Exemestane was developed by Pharmacia & Upjohn (Pharmacia), which gained FDA approval for sale of the drug in late 1999. They introduced it under the Aromasin brand name in early 2000. Although the drug proved to be effective in doses as low as 2.5 mg per day in some patients, the company developed it in a standard and near universally effective dosage of 25 mg per tablet. The company has since introduced the drug to many other nations under the same trade name. Due to various patents and general market dominance, Aromasin is the only brand name of exemestane one is likely to come across in general commerce at the present time. It is currently available in over three dozen countries including Argentina, Australia, Austria, Belgium, Brazil, Canada, Czech Republic, Chile, Denmark, Finland, France, Germany, Greece, Hong Kong, Hungary, Ireland, Israel, Italy, Malaysia, Netherlands, Norway, New Zealand, Philippines, Poland, Portugal, Russia, South Africa, Singapore, Spain, Sweden, Switzerland, Thailand, Turkey, United Kingdom, United States, and Venezuela.
How is Exemestane Supplied
Exemestane is most commonly supplied in tablets of 25 mg.
Structural Characteristics of Exemestane
Exemestane is classified as an irreversible steroidal aromatase inhibitor. It has the chemical designation 6-methyl-enandrosta-1,4-diene-3,17-dione.
Exemestane Side Effects
Common side effects associated with the use of an aromatase inhibitor include hot flashes, joint pain, weakness, fatigue, mood changes, depression, high blood pressure, swelling of the arms/legs, and headache. Aromatase inhibitors may also decrease bone mineral density, which may lead to osteoporosis and an increase in fractures in susceptible patients. Some individuals may also respond to the medication with gastrointestinal side effects including nausea and vomiting. Aromatase inhibitors can harm the development of an unborn fetus, and should never be taken or handled during pregnancy.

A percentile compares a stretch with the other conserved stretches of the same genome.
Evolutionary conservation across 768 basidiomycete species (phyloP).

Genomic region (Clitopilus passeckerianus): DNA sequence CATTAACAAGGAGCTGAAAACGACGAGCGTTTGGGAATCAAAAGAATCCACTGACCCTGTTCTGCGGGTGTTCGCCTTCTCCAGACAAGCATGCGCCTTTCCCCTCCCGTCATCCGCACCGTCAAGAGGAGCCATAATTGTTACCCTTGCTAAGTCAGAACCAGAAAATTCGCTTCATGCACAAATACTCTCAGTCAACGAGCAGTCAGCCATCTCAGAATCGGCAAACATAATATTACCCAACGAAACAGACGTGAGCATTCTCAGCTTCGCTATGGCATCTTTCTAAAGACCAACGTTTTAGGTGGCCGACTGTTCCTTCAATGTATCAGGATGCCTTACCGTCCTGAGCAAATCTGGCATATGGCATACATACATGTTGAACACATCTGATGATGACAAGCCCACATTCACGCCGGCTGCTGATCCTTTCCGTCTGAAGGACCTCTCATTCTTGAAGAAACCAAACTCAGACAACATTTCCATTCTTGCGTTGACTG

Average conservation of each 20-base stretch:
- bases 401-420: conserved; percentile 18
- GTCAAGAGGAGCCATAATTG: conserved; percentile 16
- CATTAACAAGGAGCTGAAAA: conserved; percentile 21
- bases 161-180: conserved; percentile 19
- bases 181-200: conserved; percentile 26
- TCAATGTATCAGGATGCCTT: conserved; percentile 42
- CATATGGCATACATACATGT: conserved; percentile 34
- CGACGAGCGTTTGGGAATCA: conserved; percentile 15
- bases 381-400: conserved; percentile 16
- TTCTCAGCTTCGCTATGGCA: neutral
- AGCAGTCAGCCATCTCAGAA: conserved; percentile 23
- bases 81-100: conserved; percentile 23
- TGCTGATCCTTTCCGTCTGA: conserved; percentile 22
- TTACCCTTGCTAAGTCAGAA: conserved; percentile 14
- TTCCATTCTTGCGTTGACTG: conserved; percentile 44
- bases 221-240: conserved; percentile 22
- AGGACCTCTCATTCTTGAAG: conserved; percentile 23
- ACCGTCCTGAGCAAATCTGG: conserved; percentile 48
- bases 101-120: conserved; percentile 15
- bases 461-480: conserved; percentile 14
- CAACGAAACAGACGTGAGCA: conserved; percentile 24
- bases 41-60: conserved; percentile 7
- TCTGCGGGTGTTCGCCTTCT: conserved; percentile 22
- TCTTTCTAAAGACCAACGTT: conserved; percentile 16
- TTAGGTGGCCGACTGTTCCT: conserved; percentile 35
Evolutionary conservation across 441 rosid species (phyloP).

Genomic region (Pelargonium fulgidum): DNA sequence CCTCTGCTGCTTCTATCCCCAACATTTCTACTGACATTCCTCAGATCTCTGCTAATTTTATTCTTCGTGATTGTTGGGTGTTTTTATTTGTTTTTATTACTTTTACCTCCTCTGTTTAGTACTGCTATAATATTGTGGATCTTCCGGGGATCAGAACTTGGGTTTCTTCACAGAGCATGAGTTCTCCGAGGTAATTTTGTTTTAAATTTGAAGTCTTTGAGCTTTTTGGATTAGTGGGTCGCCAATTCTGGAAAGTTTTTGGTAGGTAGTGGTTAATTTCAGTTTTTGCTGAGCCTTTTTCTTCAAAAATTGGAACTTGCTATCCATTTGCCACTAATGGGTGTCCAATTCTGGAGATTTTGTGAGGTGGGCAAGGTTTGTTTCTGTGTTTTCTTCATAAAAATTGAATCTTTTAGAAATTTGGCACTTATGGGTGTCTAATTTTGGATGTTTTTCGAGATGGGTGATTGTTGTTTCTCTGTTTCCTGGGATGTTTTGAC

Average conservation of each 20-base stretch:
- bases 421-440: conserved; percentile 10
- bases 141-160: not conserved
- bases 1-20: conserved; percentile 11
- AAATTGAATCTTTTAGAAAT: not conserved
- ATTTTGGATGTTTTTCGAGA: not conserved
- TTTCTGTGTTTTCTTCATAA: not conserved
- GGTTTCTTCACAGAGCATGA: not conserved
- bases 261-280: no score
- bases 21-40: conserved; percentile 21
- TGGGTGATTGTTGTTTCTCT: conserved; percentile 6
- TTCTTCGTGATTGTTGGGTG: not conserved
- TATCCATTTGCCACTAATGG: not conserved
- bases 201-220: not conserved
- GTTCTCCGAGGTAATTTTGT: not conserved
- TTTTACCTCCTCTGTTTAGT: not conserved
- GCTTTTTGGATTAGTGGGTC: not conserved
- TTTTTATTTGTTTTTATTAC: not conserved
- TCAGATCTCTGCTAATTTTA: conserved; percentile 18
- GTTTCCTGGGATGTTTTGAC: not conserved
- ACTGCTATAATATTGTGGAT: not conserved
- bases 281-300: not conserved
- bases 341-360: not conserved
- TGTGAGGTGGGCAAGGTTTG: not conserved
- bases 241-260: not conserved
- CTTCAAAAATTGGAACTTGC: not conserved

When taken by men (as an off-label use) to reduce estrogenicity during prolonged periods of steroid treatment, aromatase inhibitors may increase cardiovascular disease (CVD) risk by retarding some beneficial properties of estrogen on cholesterol values. Studies have demonstrated that when an aromatizable steroid such as testosterone enanthate is taken in conjunction with an aromatase inhibitor, suppression of HDL (good) cholesterol levels become significantly more pronounced. Since the estrogen receptor agonist/antagonist Nolvadex generally does not display the same anti-estrogenic (negative) effect on cholesterol values, it is usually favored over aromatase inhibitors for estrogen maintenance by male bodybuilders and athletes concerned with cardiovascular health.
Exemestane is FDA approved for adjunctive treatment of postmenopausal women with estrogen-receptor positive early breast cancer with disease progression following tamoxifen. Therapy is initiated 2-3 years after tamoxifen has failed to elicit a desirable response, at which point tamoxifen is discontinued. Treatment with exemestane is continued for 2-3 additional years, and is completed after 5 years of cumulative adjunctive drug therapy (tamoxifen and exemestane treatment combined). The dosage prescribed in all instances is one 25 mg tablet per day, taken after a meal.
When used to mitigate the estrogenic side effects of anabolic/androgenic steroid use or increase muscle definition, male athletes and bodybuilders will commonly take 12.5 mg to 25 mg of exemestane per day. In some instances a half of a tablet (12.5 mg) taken every other day is sufficient to prevent the onset of estrogenic side effects.
Exemestane is available in the U.S and in more than three dozen other nations under the Aromasin brand name (Pharmacia). Aromasin, likewise, dominates the global market, and is presently the only exemestane product one is likely to encounter.
Magnus Pharmaceuticals makes the product Exemestane primarily for the EU and UK markets. Due to fake products appearing on the market, Magnus offers an online checker that lets steroid users verify their product originality.
Wlliam Llewellyn (2011) - Anabolics